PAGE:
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US 'deeply concerned' by reports of Chinese paramilitary at Hong Kong border

US 'deeply concerned' by reports of Chinese paramilitary at Hong Kong border

Screenshot from footage released on Monday, Aug 12, 2019 by China's state-run media shows armoured vehicles across the Hong Kong border.

WASHINGTON: The United States expressed concerns on Wednesday (Aug 14) over Chinese security force movements on the border with Hong Kong and urged Beijing to honour the territory's autonomy as protests continued.

A day after President Donald Trump appeared to take a hands-off position on the protests, a State Department spokesperson voiced concerns about the "continued erosion" of Hong Kong's autonomy and expressed "staunch" support for freedom of expression and peaceful assembly in the territory.

Senior members of Congress declared their backing for the protesters, blaming Beijing for a violent crackdown by the Hong Kong government.

READ: Chinese state media show armoured vehicles gathering near Hong Kong border

"The United States is deeply concerned by reports of Chinese paramilitary movement along the Hong Kong border," the spokeswoman, who would not be named, said in a statement.

She said it was important for the Hong Kong government to respect "freedoms of speech and peaceful assembly" and for Beijing to adhere to its commitments to allow Hong Kong a high degree of autonomy.

She said the protests reflected "broad and legitimate concerns about the erosion of Hong Kong’s autonomy."

"The continued erosion of Hong Kong’s autonomy puts at risk its long-established special status in international affairs," she said.

READ: Chinese intervention in Hong Kong would be a 'catastrophe', Patten says

A 1992 US law affords Hong Kong preferential treatment in matters of trade and economics compared with China. Areas of special treatment include visas, law enforcement and investment.


A US official said Beijing had stationed large numbers of paramilitary People's Armed Police "near and further out from Hong Kong", but said there had been no sign they were moving toward the border.

The number of personnel was "in the thousands", said the official, who did not want to be identified, and the aim appeared to be to intimidate the protesters.

He said protests had yet to reach a level that would compel Beijing to send them in. "I don’t think they’ve reached any tipping points," the official said.

"They have amped up training and made it all pretty visible," he said, but added: "There are no recent indicators that they are preparing to deploy."

READ: China slams 'terrorist-like actions' by protesters at Hong Kong airport

READ: From silence to 'terrorism': Beijing's evolving rhetoric on Hong Kong

China's state-run Global Times media outlet reported on Monday that People's Armed Police had been assembling in Shenzhen, a city bordering Hong Kong, "in advance of apparent large-scale exercises".

It cited video it had obtained showing numerous armoured personnel carriers (APCs), trucks and other vehicles on expressways heading in the direction of Shenzhen over the weekend. It noted that the role of the paramilitary force was "dealing with rebellions, riots, serious violent and illegal incidents, terrorist attacks and other social security incidents".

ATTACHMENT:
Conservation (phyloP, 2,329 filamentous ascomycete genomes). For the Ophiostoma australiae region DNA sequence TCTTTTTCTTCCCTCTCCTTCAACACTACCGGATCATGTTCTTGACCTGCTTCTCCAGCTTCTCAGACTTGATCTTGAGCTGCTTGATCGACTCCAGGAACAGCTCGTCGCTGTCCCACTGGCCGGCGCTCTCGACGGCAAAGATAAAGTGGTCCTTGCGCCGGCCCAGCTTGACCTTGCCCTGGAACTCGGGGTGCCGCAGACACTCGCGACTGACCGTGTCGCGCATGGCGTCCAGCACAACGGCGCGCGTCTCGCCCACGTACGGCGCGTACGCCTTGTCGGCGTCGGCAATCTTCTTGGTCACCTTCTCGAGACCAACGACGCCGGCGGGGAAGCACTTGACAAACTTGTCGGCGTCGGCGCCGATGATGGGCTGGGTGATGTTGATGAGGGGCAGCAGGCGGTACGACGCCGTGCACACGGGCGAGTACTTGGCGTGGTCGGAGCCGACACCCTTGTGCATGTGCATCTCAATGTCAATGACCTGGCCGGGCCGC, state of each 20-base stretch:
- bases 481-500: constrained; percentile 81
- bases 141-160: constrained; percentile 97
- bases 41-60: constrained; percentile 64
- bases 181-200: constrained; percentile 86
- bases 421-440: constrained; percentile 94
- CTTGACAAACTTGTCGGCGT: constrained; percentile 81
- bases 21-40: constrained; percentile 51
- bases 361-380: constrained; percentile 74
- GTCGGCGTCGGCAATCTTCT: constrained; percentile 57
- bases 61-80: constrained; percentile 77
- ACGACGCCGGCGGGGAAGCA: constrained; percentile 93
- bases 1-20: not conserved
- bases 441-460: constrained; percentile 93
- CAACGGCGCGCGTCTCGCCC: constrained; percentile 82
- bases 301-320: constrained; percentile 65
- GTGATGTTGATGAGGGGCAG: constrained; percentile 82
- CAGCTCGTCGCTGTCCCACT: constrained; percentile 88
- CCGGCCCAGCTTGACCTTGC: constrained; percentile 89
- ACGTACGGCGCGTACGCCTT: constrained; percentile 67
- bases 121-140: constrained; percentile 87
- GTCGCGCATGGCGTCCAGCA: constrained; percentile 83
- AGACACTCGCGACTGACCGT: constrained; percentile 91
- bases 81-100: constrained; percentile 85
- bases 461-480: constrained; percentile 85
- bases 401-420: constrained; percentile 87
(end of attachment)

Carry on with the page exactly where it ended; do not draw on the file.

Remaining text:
On Tuesday Trump cited American intelligence as saying that China was moving troops to its border with the former British colony, and urged calm as clashes continued between protesters and authorities.


The State Department's expression of concern came after senior US lawmakers, both Democrats and Republicans, called on Trump to take a tougher line with China as worries grew over a possible Chinese intervention.

Senate Republican leader Mitch McConnell warned China on Monday that any violent crackdown on protests in Hong Kong would be "completely unacceptable".

Nancy Pelosi, the Democratic speaker of the House of Representatives, called the use of force "perpetrated against" the demonstrators "extremely alarming".

"The pro-Beijing Chief Executive and the Hong Kong police forces must immediately cease the aggression and abuse being perpetrated against their own people," she said in a statement.

On Tuesday, the Republican chair of the Senate's East Asia subcommittee, Cory Gardner, said the Trump administration "must make clear to Beijing that any crackdown in Hong Kong will have profound consequences for China, including imposition of US sanctions".

Trump said last month that Xi had acted "very responsibly" in dealing with the protests. The Financial Times newspaper reported earlier in July that the US leader had agreed with Xi at the June Group of 20 summit to tone down criticism of China's handling of the crisis.

READ: Trump says Xi can 'quickly and humanely solve' Hong Kong standoff

Prominent Democratic Senator Ben Cardin warned China on Tuesday that Congress would act and Hong Kong could lose its special US trade status if Beijing intervened directly to crack down on the protests.

On Wednesday, the Democratic chairman of the US House of Representatives Foreign Affairs Committee, Eliot Engel, and the panel's leading Republican, Michael McCaul, said they were concerned that 30 years after the Tiananmen Square massacre, China might again consider brutally putting down peaceful protests.

"We urge China to avoid making such a mistake, which would be met with universal condemnation and swift consequences," they said in a statement.

Earlier on Wednesday, the State Department issued a travel advisory urging "increased caution in Hong Kong due to civil unrest".

Flights resumed on Wednesday at the Hong Kong airport, one of the world's busiest, which shut down for two days after demonstrators occupied it.



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